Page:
Looking through an open door into the front seat of a car

The carbon footprint of longer distance travel to and from Cortes Island

The Friends of Cortes Island (FOCI) just released a report on the carbon footprint made by longer distance trips to and from Cortes Island. 

Many of their findings are to be expected. Taking a plane off the island creates a great deal more emissions than driving a car, and people who carpool or take a bus are responsible for only a fraction of that vehicle’s pollution.  

One of the biggest contributors to our local footprint is the Cortes-Quadra ferry, which creates approximately 1 kg of carbon emissions for every walk-on and 12 kg for every car. 

Image credit: Car deck of the Campbell River to Quadra Island ferry – Photo by Roy L Hales

This is where the effects of carrying more than one person is really evident, because the vehicle emissions are divided between the number of occupants. While a car makes 12 kg of CO2, if there are four people in that vehicle their personal share of these emissions are only 3 kg each. 

Of course, you need to include the emissions from three ferries when calculating the impact of a one way trip to Vancouver. 

“If you take up a space on the ferry with a car, then you get a certain share of the ferry’s greenhouse gas emissions. It’s actually quite a lot.  Roughly half of a car’s emissions if you’re driving to Vancouver, which  surprised me a little bit.  It helps to make decisions about how much effort to put into leaving the car on Cortes, finding another way to get across Quadra and catching a ride with somebody else or taking the bus,” explained Max Thaysen, President of FOCI

He added that this is not the typical carbon footprint study, which tends to shift the blame for carbon emissions away from corporations and governments and onto individuals.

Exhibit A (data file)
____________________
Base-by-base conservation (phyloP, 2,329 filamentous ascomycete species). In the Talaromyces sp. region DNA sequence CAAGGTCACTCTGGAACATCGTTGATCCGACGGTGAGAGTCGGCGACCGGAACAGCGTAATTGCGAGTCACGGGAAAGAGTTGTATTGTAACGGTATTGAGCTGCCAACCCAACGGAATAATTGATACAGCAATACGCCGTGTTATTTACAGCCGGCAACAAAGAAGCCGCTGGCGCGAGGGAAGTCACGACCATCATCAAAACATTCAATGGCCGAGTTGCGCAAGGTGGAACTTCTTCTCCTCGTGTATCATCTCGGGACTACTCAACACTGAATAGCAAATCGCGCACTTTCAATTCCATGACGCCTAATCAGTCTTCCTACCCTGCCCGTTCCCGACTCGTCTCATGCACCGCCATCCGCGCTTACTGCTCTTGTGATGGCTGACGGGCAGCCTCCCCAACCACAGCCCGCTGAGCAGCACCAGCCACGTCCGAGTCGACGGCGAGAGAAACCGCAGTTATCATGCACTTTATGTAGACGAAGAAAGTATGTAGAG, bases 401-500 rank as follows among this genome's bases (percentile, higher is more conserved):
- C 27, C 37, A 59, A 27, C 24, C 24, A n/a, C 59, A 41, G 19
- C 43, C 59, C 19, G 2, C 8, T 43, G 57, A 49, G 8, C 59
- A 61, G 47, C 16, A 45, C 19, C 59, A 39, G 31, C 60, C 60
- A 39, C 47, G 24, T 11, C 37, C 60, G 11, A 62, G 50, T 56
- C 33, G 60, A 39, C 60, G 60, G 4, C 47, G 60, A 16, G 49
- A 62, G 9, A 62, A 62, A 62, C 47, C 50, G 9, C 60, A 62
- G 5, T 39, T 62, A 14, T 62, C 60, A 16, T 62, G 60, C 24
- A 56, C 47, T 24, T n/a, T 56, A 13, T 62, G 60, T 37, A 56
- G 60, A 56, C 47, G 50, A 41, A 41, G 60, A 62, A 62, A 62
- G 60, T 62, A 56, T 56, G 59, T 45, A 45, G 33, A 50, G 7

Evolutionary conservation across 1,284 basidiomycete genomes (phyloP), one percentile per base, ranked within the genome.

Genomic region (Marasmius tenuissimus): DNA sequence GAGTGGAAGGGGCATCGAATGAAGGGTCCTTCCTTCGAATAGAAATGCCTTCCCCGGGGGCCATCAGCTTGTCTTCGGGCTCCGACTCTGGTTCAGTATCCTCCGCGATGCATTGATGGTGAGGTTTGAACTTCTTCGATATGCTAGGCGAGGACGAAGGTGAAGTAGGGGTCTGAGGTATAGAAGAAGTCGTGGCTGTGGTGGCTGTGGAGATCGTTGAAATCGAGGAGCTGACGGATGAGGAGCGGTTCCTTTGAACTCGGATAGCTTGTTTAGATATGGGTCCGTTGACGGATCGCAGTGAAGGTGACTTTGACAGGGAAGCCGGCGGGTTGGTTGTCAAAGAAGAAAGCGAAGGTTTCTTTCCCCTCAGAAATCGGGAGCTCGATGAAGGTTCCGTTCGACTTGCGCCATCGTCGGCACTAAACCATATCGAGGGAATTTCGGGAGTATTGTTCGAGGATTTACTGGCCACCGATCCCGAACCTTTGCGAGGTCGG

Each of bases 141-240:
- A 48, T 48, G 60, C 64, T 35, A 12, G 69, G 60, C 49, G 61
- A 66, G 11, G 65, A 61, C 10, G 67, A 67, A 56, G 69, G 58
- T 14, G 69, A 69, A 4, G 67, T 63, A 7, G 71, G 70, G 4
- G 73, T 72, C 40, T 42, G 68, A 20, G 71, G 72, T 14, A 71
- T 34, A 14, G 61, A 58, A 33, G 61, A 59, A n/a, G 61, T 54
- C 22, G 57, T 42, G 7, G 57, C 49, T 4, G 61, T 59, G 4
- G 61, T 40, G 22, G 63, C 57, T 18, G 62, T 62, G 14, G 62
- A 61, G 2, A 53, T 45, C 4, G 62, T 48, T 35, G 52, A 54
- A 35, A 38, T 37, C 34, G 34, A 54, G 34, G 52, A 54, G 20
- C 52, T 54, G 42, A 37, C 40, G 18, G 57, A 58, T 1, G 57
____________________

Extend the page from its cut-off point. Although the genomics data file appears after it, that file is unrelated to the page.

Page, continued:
MT: “A lot of people get turned away from climate change and climate action because it doesn’t feel very good to be the recipient of guilt or shame for just trying to live our lives and do the best we can.”  

“I’m really sensitive to that dynamic. We tried to make it explicit in the report that this is for information purposes. This isn’t to make anybody feel bad about what they decide.”

“This is to support people who would like to know what choices they can make to reduce their personal impact.” 

“With that comes a strong message that the average, or certainly lower income Canadian, impact on climate change is not the game changer. It is a bit of a distraction at times.”  

“I still want to know about it, and I think other people do too, but we shouldn’t let it hold us back from focusing on some more important things, which includes collective action and creating the political will to make systemic changes.”  

“It can be supportive and helpful to reduce our personal carbon emissions because it makes us feel more aligned when we make demands of the government. We can stand in a healthier place when we’ve picked off the low hanging fruit of our personal contributions to this problem, but we shouldn’t let a few hundred kilograms of carbon one way or the other hold us back from joining together to save our planet, save ourselves, save people who are least responsible and most affected.” 

“The flip side of that is the unsurprising revelation from this study that if you’re a person who has a lot of financial resources and you’re using those resources to do a lot of flying and a lot of traveling in some of the least efficient ways, then you’re having an outsized contribution to this problem. This is an opportunity to think about that a little bit.”

CC: I do not see many references to walking or cycling?